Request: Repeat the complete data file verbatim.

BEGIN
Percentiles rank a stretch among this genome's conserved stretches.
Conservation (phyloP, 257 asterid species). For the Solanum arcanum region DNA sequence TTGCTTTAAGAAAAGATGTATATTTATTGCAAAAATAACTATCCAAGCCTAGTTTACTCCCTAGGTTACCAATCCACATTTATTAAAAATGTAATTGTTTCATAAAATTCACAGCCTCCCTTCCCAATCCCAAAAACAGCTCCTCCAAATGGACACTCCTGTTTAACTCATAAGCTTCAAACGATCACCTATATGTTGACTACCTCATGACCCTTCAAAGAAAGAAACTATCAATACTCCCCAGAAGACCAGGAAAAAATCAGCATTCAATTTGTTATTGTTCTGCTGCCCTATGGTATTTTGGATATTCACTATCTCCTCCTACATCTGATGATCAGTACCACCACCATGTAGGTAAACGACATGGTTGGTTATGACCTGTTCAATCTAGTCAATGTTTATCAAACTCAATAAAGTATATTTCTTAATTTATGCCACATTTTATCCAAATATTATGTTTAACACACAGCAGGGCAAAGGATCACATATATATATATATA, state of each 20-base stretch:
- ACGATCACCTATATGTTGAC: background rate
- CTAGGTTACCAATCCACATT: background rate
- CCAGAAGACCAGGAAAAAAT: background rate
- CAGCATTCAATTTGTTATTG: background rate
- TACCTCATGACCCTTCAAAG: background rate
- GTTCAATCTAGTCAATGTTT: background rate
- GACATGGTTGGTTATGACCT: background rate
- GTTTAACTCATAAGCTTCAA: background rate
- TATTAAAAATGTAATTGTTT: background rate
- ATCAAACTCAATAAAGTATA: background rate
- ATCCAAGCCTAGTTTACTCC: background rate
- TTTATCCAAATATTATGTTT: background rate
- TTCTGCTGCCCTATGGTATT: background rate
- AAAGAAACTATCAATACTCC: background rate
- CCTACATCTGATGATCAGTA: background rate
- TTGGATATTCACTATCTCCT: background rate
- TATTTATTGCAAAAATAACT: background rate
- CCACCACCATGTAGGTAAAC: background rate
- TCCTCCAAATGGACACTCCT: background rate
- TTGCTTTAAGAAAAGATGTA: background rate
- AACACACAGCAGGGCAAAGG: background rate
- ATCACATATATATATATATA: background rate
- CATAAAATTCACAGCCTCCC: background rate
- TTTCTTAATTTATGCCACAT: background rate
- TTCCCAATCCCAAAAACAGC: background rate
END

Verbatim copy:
Percentiles rank a stretch among this genome's conserved stretches.
Conservation (phyloP, 257 asterid species). For the Solanum arcanum region DNA sequence TTGCTTTAAGAAAAGATGTATATTTATTGCAAAAATAACTATCCAAGCCTAGTTTACTCCCTAGGTTACCAATCCACATTTATTAAAAATGTAATTGTTTCATAAAATTCACAGCCTCCCTTCCCAATCCCAAAAACAGCTCCTCCAAATGGACACTCCTGTTTAACTCATAAGCTTCAAACGATCACCTATATGTTGACTACCTCATGACCCTTCAAAGAAAGAAACTATCAATACTCCCCAGAAGACCAGGAAAAAATCAGCATTCAATTTGTTATTGTTCTGCTGCCCTATGGTATTTTGGATATTCACTATCTCCTCCTACATCTGATGATCAGTACCACCACCATGTAGGTAAACGACATGGTTGGTTATGACCTGTTCAATCTAGTCAATGTTTATCAAACTCAATAAAGTATATTTCTTAATTTATGCCACATTTTATCCAAATATTATGTTTAACACACAGCAGGGCAAAGGATCACATATATATATATATA, state of each 20-base stretch:
- ACGATCACCTATATGTTGAC: background rate
- CTAGGTTACCAATCCACATT: background rate
- CCAGAAGACCAGGAAAAAAT: background rate
- CAGCATTCAATTTGTTATTG: background rate
- TACCTCATGACCCTTCAAAG: background rate
- GTTCAATCTAGTCAATGTTT: background rate
- GACATGGTTGGTTATGACCT: background rate
- GTTTAACTCATAAGCTTCAA: background rate
- TATTAAAAATGTAATTGTTT: background rate
- ATCAAACTCAATAAAGTATA: background rate
- ATCCAAGCCTAGTTTACTCC: background rate
- TTTATCCAAATATTATGTTT: background rate
- TTCTGCTGCCCTATGGTATT: background rate
- AAAGAAACTATCAATACTCC: background rate
- CCTACATCTGATGATCAGTA: background rate
- TTGGATATTCACTATCTCCT: background rate
- TATTTATTGCAAAAATAACT: background rate
- CCACCACCATGTAGGTAAAC: background rate
- TCCTCCAAATGGACACTCCT: background rate
- TTGCTTTAAGAAAAGATGTA: background rate
- AACACACAGCAGGGCAAAGG: background rate
- ATCACATATATATATATATA: background rate
- CATAAAATTCACAGCCTCCC: background rate
- TTTCTTAATTTATGCCACAT: background rate
- TTCCCAATCCCAAAAACAGC: background rate